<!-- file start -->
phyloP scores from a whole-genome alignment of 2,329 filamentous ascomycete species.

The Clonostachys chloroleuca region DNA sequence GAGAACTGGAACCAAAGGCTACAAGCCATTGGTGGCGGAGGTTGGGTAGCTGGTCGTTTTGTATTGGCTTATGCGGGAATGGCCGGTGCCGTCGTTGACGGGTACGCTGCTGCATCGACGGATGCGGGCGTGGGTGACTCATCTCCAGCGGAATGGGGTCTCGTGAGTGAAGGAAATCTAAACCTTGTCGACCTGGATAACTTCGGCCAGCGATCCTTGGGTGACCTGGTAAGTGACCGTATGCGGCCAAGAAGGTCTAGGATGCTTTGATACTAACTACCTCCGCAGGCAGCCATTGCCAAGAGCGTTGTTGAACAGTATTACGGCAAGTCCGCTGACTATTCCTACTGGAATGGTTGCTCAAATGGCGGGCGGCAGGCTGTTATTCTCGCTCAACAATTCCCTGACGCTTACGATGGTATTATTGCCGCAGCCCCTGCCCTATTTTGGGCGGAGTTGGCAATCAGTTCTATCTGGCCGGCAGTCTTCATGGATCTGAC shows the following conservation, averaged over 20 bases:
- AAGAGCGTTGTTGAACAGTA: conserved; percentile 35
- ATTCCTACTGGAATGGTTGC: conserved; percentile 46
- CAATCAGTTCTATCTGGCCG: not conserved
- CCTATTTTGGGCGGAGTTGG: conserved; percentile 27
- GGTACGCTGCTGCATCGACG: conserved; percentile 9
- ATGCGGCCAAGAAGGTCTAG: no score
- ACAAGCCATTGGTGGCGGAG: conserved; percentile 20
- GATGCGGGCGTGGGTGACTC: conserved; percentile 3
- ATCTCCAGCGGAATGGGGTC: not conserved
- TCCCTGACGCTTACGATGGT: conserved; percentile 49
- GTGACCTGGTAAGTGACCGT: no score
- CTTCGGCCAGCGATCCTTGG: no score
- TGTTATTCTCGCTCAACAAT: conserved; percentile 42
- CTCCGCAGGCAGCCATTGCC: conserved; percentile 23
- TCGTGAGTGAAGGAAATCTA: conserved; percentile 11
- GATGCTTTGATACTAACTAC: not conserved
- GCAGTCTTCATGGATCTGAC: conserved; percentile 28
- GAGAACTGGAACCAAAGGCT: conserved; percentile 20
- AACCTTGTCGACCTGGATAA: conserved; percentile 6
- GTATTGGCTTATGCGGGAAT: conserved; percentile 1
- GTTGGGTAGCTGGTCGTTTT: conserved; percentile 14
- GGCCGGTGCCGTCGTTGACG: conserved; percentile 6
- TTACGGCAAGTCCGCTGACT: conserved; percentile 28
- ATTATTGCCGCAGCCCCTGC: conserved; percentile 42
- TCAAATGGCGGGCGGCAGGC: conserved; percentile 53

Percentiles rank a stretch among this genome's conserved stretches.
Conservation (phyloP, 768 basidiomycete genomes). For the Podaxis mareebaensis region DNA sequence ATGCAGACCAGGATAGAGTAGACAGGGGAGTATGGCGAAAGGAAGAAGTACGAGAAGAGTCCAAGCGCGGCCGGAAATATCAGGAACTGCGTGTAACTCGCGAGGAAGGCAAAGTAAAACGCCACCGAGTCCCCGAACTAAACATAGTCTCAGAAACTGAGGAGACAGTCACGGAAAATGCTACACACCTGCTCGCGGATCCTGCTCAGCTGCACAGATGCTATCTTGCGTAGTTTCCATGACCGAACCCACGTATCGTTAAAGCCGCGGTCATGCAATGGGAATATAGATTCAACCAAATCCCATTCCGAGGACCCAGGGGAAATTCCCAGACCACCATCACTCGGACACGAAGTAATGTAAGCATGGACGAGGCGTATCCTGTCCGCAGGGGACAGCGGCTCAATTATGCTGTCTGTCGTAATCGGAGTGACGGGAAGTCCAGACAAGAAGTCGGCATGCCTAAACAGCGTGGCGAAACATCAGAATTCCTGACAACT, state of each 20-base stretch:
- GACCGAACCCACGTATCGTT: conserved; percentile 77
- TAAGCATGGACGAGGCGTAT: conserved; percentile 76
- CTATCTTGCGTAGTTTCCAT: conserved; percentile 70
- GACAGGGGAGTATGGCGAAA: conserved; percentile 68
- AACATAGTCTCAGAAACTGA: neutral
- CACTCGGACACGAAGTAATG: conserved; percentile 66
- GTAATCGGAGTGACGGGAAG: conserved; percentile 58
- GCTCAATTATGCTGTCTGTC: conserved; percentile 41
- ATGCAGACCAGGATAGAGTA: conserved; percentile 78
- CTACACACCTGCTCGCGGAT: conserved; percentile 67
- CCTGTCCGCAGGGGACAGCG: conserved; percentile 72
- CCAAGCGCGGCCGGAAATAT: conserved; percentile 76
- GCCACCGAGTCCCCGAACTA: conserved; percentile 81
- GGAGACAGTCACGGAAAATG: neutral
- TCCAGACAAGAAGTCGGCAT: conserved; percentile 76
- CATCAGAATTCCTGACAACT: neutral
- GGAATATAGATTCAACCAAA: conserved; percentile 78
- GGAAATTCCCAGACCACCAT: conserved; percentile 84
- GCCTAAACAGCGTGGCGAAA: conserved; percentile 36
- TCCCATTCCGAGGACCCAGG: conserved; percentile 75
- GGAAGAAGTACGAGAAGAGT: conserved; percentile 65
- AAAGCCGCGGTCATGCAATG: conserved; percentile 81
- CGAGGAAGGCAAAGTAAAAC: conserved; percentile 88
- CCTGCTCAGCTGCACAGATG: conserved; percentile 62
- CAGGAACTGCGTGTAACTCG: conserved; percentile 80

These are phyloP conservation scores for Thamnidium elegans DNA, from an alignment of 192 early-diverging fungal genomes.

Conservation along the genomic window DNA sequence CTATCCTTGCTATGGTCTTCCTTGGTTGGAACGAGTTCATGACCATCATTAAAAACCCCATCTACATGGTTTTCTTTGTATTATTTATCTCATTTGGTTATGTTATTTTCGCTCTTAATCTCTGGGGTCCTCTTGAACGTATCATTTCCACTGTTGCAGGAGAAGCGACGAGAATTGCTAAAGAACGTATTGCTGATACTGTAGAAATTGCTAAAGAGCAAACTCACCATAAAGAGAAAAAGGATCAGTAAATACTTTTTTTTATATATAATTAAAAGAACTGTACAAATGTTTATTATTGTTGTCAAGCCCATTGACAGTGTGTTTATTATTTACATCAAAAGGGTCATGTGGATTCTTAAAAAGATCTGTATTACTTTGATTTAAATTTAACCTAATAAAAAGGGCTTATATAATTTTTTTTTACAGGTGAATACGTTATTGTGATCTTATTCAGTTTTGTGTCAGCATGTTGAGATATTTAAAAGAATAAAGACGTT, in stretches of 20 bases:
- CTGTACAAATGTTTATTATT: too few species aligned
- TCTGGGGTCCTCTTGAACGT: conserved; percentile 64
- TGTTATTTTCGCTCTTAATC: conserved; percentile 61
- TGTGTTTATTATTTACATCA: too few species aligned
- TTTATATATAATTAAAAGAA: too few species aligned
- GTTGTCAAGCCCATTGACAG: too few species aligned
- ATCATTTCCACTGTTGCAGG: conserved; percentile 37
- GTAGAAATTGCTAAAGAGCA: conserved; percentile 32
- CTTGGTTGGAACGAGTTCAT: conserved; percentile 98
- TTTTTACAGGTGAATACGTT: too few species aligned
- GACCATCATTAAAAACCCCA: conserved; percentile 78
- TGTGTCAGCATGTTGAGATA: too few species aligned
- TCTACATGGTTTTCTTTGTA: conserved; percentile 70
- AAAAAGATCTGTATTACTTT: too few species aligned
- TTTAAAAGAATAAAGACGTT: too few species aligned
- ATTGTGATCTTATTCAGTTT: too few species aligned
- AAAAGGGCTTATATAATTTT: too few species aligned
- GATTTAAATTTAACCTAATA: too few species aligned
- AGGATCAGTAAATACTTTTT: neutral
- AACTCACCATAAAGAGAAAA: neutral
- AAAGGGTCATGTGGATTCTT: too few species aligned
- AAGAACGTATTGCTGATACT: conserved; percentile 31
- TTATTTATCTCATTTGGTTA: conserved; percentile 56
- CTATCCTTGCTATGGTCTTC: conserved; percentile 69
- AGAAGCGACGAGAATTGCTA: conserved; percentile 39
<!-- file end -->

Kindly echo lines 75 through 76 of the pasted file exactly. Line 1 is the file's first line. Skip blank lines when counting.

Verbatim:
- AGGATCAGTAAATACTTTTT: neutral
- AACTCACCATAAAGAGAAAA: neutral